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PreprintUpstream sources of the Denmark Strait Overflow : observations from a high-resolution mooring array( 2016-02-19) Harden, Benjamin E. ; Pickart, Robert S. ; Valdimarsson, Héðinn ; Våge, Kjetil ; de Steur, Laura ; Richards, Clark G. ; Bahr, Frank B. ; Torres, Daniel J. ; Børve, Eli ; Jonsson, Steingrimur ; Macrander, Andreas ; Østerhus, Svein ; Håvik, Lisbeth ; Hattermann, ToreWe present the first results from a densely instrumented mooring array upstream of the Denmark Strait sill, extending from the Iceland shelfbreak to the Greenland shelf. The array was deployed from September 2011 to July 2012, and captured the vast majority of overflow water denser than 27.8 kgm-3 approaching the sill. The mean transport of overflow water over the length of the deployment was 3.54 ± 0.16 Sv. Of this, 0.58 Sv originated from below sill depth, revealing that aspiration takes place in Denmark Strait. We confirm the presence of two main sources of overflow water: one approaching the sill in the East Greenland Current and the other via the North Icelandic Jet. Using an objective technique based on the hydrographic properties of the water, the transports of these two sources are found to be 2.54 ± 0.17 Sv and 1.00 ± 0.17 Sv, respectively. We further partition the East Greenland Current source into that carried by the shelfbreak jet (1.50 ± 0.16 Sv) versus that transported by a separated branch of the current on the Iceland slope (1.04 ± 0.15 Sv). Over the course of the year the total overflow transport is more consistent than the transport in either branch; compensation takes place among the pathways that maintains a stable total overflow transport. This is especially true for the two East Greenland Current branches whose transports vary out of phase with each other on weekly and longer time scales. We argue that wind forcing plays a role in this partitioning.
ArticleFRIS revisited in 2018: on the circulation and water masses at the Filchner and Ronne Ice Shelves in the Southern Weddell Sea(American Geophysical Union, 2021-05-18) Janout, Markus A. ; Hellmer, Hartmut H. ; Hattermann, Tore ; Huhn, Oliver ; Sultenfuß, Jurgen ; Østerhus, Svein ; Stulic, Lukrecia ; Ryan, Svenja ; Schröder, Michael ; Kanzow, TorstenThe Filchner-Ronne Ice Shelf (FRIS) is characterized by moderate basal melt rates due to the near-freezing waters that dominate the wide southern Weddell Sea continental shelf. We revisited the region in austral summer 2018 with detailed hydrographic and noble gas surveys along FRIS. The FRIS front was characterized by High Salinity Shelf Water (HSSW) in Ronne Depression, Ice Shelf Water (ISW) on its eastern flank, and an inflow of modified Warm Deep Water (mWDW) entering through Central Trough. Filchner Trough was dominated by Ronne HSSW-sourced ISW, likely forced by a recently intensified circulation beneath FRIS due to enhanced sea ice production in the Ronne polynya since 2015. Glacial meltwater fractions and tracer-based water mass dating indicate two separate ISW outflow cores, one hugging the Berkner slope after a two-year travel time, and the other located in the central Filchner Trough following a ∼six year-long transit through the FRIS cavity. Historical measurements indicate the presence of two distinct modes, in which water masses in Filchner Trough were dominated by either Ronne HSSW-derived ISW (Ronne-mode) or more locally derived Berkner-HSSW (Berkner-mode). While the dominance of these modes has alternated on interannual time scales, ocean densities in Filchner Trough have remained remarkably stable since the first surveys in 1980. Indeed, geostrophic velocities indicated outflowing ISW-cores along the trough's western flank and onto Berkner Bank, which suggests that Ronne-ISW preconditions Berkner-HSSW production. The negligible density difference between Berkner- and Ronne-mode waters indicates that each contributes cold dense shelf waters to protect FRIS against inflowing mWDW.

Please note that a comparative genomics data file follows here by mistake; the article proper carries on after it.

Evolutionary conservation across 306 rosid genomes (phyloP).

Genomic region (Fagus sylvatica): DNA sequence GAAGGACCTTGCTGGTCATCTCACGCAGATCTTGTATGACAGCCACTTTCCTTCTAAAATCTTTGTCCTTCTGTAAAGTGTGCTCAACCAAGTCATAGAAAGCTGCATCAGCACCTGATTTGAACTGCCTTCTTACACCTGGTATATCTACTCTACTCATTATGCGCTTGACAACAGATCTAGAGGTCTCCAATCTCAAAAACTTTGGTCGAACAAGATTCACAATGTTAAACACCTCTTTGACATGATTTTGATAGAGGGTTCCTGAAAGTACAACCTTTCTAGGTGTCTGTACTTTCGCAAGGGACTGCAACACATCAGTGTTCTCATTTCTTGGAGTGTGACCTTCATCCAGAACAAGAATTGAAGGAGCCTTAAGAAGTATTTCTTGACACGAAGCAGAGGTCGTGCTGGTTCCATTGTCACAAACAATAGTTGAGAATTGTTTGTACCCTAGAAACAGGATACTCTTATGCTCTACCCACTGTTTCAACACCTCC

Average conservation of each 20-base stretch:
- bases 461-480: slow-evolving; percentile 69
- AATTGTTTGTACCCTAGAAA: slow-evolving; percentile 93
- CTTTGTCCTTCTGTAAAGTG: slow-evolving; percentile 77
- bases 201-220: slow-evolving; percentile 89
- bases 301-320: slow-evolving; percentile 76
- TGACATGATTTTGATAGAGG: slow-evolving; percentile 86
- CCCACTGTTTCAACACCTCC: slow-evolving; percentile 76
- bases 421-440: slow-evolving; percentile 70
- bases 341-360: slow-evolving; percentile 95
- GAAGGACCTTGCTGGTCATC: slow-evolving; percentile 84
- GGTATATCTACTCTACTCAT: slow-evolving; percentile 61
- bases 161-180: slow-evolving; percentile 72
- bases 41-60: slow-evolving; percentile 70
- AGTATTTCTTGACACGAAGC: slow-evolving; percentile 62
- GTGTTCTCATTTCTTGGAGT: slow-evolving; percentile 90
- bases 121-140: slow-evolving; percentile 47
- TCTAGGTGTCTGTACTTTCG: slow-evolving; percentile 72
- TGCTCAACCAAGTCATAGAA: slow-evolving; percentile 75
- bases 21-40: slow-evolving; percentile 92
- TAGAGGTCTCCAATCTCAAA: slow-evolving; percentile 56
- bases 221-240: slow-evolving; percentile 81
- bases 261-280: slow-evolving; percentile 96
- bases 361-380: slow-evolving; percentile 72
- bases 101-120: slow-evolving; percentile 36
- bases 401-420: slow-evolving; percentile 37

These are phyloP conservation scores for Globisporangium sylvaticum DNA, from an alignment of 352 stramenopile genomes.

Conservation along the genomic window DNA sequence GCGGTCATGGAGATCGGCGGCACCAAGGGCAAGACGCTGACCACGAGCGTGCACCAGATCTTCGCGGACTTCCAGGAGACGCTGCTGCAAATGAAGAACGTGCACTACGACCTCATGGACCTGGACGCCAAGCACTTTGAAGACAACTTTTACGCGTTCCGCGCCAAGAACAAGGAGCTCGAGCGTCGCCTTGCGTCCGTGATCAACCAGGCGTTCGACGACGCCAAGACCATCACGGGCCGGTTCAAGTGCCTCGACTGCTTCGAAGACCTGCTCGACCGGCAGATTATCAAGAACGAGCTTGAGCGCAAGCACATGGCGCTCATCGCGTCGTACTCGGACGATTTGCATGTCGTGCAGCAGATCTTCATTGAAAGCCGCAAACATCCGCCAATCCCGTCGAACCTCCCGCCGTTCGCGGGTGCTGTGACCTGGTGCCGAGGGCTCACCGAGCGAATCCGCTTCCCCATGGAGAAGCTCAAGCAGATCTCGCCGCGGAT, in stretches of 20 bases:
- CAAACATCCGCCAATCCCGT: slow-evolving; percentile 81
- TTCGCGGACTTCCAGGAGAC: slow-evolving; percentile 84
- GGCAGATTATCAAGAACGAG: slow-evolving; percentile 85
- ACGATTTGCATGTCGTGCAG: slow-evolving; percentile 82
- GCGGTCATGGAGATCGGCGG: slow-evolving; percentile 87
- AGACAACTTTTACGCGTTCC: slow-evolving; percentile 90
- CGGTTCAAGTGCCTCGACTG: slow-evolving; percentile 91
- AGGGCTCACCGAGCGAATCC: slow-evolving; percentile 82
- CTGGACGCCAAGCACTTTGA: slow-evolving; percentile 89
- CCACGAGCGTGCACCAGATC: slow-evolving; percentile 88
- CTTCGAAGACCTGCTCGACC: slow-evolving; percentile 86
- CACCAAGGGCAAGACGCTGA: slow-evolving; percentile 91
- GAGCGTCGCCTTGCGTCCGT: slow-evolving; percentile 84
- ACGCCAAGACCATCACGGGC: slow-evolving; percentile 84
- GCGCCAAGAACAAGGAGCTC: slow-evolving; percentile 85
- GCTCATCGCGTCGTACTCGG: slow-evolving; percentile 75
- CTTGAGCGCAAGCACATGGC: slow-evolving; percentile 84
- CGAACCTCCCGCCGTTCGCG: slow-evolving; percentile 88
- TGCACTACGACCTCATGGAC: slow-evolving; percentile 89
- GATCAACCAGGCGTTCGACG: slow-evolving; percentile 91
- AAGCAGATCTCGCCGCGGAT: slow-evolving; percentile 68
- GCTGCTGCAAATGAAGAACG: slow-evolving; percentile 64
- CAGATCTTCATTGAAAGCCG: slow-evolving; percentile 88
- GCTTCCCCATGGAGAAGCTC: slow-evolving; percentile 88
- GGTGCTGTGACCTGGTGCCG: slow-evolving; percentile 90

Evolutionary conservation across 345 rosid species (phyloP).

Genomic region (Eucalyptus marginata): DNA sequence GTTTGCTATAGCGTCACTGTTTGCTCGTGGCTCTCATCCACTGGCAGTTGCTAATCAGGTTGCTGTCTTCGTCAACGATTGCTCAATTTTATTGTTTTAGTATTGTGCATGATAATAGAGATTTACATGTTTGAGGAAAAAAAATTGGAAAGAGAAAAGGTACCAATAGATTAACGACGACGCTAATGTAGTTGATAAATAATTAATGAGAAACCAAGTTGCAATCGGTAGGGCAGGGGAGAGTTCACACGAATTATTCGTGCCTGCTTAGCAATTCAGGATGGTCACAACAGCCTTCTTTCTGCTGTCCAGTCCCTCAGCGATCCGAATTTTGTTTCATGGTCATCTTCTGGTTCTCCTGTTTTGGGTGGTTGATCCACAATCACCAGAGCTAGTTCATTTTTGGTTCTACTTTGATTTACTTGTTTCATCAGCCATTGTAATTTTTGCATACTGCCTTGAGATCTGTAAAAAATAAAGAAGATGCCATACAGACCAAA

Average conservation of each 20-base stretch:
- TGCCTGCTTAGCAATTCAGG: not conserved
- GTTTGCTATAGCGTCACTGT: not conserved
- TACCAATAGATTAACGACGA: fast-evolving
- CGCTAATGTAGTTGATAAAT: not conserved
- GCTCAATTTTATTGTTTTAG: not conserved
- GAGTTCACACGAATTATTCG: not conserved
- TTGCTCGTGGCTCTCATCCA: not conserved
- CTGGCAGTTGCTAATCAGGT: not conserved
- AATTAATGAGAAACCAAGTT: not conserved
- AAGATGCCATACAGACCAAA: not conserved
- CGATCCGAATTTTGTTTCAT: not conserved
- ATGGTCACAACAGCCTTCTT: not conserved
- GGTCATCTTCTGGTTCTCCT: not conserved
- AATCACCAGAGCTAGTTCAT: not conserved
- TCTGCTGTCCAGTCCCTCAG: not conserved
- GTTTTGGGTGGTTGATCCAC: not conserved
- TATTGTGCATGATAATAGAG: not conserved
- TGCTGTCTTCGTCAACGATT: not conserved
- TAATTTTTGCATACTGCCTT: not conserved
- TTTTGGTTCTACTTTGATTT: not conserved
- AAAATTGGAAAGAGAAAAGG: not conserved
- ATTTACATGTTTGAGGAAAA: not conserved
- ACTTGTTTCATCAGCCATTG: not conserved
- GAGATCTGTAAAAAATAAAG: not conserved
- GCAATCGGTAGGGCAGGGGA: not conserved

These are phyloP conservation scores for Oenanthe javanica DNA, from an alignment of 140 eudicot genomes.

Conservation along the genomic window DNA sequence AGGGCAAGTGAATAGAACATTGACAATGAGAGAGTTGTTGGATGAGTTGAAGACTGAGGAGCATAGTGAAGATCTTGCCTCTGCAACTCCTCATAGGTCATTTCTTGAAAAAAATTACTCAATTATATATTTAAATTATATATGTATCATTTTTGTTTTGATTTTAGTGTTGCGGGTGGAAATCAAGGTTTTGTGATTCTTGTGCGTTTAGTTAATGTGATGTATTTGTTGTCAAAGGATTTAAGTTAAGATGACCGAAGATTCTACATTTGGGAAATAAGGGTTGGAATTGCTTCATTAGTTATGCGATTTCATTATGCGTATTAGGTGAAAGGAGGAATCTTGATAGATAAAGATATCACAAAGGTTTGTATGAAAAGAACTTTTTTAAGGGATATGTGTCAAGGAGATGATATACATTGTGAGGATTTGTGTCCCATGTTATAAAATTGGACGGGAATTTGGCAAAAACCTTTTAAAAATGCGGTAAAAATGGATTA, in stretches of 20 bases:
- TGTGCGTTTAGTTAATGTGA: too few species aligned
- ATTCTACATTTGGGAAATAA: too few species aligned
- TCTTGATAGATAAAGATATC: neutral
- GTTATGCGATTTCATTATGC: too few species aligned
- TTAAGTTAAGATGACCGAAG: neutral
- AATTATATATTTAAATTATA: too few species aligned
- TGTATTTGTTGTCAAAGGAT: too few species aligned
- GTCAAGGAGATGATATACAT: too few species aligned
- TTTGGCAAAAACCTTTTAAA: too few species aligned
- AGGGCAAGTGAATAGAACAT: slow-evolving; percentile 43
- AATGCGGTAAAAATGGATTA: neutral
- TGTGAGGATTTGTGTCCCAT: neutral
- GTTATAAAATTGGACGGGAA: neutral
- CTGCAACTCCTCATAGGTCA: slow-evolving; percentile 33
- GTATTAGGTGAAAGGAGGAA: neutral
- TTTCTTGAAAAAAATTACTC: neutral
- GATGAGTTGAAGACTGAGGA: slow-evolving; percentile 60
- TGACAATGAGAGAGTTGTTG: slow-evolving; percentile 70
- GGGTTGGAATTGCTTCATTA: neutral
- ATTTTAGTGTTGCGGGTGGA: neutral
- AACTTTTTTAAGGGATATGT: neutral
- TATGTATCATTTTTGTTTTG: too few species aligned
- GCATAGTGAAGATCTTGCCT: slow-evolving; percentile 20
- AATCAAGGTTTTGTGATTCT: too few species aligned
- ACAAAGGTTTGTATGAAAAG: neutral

ArticleReviews and syntheses: a framework to observe, understand and project ecosystem response to environmental change in the East Antarctic Southern Ocean(European Geosciences Union, 2022-11-23) Gutt, Julian ; Arndt, Stefanie ; Barnes, David Keith Alan ; Bornemann, Horst ; Brey, Thomas ; Eisen, Olaf ; Institute, Hauke ; Griffiths, Huw ; Institute, Christian ; Hain, Stefan ; Hattermann, Tore ; Held, Christoph ; Hoppema, Mario ; Isla, Enrique ; Janout, Markus ; Le Bohec, Céline ; Link, Heike ; Mark, Felix Christopher ; Moreau, Sebastien ; Trimborn, Scarlett ; Van Opzeeland, Ilse ; Pörtner, Hans-Otto ; Schaafsma, Fokje ; Teschke, Katharina ; Tippenhauer, Sana ; Van De Putte, Anton ; Wege, Mia ; Zitterbart, Daniel ; Piepenburg, DieterSystematic long-term studies on ecosystem dynamics are largely lacking from the East Antarctic Southern Ocean, although it is well recognized that they are indispensable to identify the ecological impacts and risks of environmental change. Here, we present a framework for establishing a long-term cross-disciplinary study on decadal timescales. We argue that the eastern Weddell Sea and the adjacent sea to the east, off Dronning Maud Land, is a particularly well suited area for such a study, since it is based on findings from previous expeditions to this region. Moreover, since climate and environmental change have so far been comparatively muted in this area, as in the eastern Antarctic in general, a systematic long-term study of its environmental and ecological state can provide a baseline of the current situation, which will be important for an assessment of future changes from their very onset, with consistent and comparable time series data underpinning and testing models and their projections. By establishing an Integrated East Antarctic Marine Research (IEAMaR) observatory, long-term changes in ocean dynamics, geochemistry, biodiversity, and ecosystem functions and services will be systematically explored and mapped through regular autonomous and ship-based synoptic surveys. An associated long-term ecological research (LTER) programme, including experimental and modelling work, will allow for studying climate-driven ecosystem changes and interactions with impacts arising from other anthropogenic activities. This integrative approach will provide a level of long-term data availability and ecosystem understanding that are imperative to determine, understand, and project the consequences of climate change and support a sound science-informed management of future conservation efforts in the Southern Ocean.